???? 9. ANSWER POINT No.1: Can a direction be issued to an accused to furnish the password, passcode or Biometrics in order to open the smartphone and/or email account?
The Investigating Officer, during the course of an investigation, could always issue any direction and/or make a request to the accused or other persons connected with the matter to furnish information, to provide material objects or the like. These directions are routine in any investigation. Thus, during the course of the investigation, the Investigating Officer could always request and/or direct the accused to furnish the password, passcode or Biometrics, enabling the opening of the smartphone and/or email account. It is up to the accused to accede to the said request and or directions. If the accused were to provide such a password, passcode or Biometrics, the Investigating Officer could make use of the same and gain an access to the same.
???? 10. ANSWER TO POINT NO.3: Can a Court issue a suomoto order to the accused to furnish a password, passcode or Biometrics?
10.1.The Court cannot per se issue any directions to the accused to furnish the password, passcode or Biometrics and direction to cooperate would not amount to a direction to furnish password, passcode or Biometrics. The gathering of information and/or evidence, mode and methodology of investigation is in the exfacie domain of the Investigating Officer.
10.2. The court by itself cannot suo moto order for furnishing of the password, passcode or Biometrics. The Court is not part of the investigation. The Court can only act on an application being filed by either of the parties.
???? 11. ANSWER TO POINT NO.4: In the event of a direction being issued and the accused not furnishing the password, passcode or Biometrics, what is the recourse available to an Investigating Officer?
11.1. In the event of the accused not providing the password, passcode or Biometrics, the Investigating Officer can approach the Court seeking for necessary directions to the accused to provide the same and/or carry out a search of the smartphone or any electronic equipment.
11.2. The Investigating Officer could approach the concerned Court seeking for issuance of a search warrant to carry out a search of the smartphone and/or electronic equipment.
???? 12. ANSWER TO QUESTION NO.5: What is the consideration for the issuance of a search warrant in order to search a smartphone or computer system?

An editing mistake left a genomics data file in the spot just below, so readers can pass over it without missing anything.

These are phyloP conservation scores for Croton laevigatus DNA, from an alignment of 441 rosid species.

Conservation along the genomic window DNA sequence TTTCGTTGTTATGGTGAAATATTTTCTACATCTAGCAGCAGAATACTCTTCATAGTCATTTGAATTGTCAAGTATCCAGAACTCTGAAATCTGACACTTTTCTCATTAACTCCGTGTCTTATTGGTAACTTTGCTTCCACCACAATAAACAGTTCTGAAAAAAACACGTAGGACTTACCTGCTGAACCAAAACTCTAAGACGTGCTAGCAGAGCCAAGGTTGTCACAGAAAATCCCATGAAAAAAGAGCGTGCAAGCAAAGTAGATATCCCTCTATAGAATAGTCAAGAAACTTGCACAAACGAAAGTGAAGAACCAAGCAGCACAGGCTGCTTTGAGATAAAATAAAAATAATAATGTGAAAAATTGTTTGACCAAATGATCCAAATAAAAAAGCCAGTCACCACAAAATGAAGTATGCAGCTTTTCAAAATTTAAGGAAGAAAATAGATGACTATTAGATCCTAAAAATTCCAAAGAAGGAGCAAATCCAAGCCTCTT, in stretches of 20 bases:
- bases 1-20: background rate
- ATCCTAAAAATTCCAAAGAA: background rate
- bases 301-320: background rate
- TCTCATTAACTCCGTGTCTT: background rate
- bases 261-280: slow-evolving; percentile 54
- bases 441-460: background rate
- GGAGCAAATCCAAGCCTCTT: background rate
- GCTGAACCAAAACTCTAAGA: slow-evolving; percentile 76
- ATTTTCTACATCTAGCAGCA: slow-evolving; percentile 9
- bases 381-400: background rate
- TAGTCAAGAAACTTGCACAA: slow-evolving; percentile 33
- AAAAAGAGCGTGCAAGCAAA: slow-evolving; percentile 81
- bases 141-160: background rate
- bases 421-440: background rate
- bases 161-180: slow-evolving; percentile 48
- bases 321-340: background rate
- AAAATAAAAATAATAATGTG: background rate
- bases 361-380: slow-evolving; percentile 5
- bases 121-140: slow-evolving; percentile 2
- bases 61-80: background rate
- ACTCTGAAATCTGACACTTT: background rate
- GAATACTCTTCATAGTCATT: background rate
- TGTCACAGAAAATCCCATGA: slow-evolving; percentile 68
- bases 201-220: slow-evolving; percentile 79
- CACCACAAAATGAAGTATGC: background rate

12.1. The requirement for a search of a smartphone and/or electronic instrument could arise under two circumstances.
12.1.1. Emergent circumstances
12.1.2. During the regular ordinary course of the investigation
12.2. It is in light of these two circumstances that the nature and methodology of a search would have to be considered.
12.3. The Cr.P.C. provides a framework for carrying out a search of any premises or the like. There is no particular or different framework provided for the purposes of search of a smartphone or electronic equipment, computer, server etc. Thus, it is the framework under Cr.P.C. and to some extent under the Information Technology Act, which would have to be made applicable to searches of these kinds.
12.4. Chapter VII of Cr.P.C. provides for search, seizure, production etc. Section 91 of Cr.P.C. enables any Court or any officer in charge of a police station to issue summons or order to the person in whose possession or power such a document or thing are believed to be requiring him to attend and produce it at the time and place indicated in the said summon or order.
12.5. Section 92 of Cr.P.C. provides the power to the District Magistrate, Chief Judicial Magistrate, Court of Sessions or High Court to require the postal or telegraph authority for the purposes of investigation, enquiry or trial to order the postal or telegraph authority to deliver the document, parcel or thing in the custody of postal or telegraph authority. Similarly, the Commissioner of Police or District Superintendent of Police may require the postal or telegraph authority to cause search, detain the document or parcel and produce the same before the Court. I t is pertinent to mention here that the correspondence email etc., would be covered under the Telegraph Authority.
12.6. Section 93 of the Cr.P.C. provides powers to the Court to issue a search warrant 12.6.1. On a person not willing to produce a document or a thing as directed under Section 91 of Cr.P.C., or 12.6.2. Where the document or thing is not known to be in possession of any person or 12.6.3. Where the Court considers that for the purpose of any enquiry, trial or other proceedings, a general search or inspection would serve the purpose.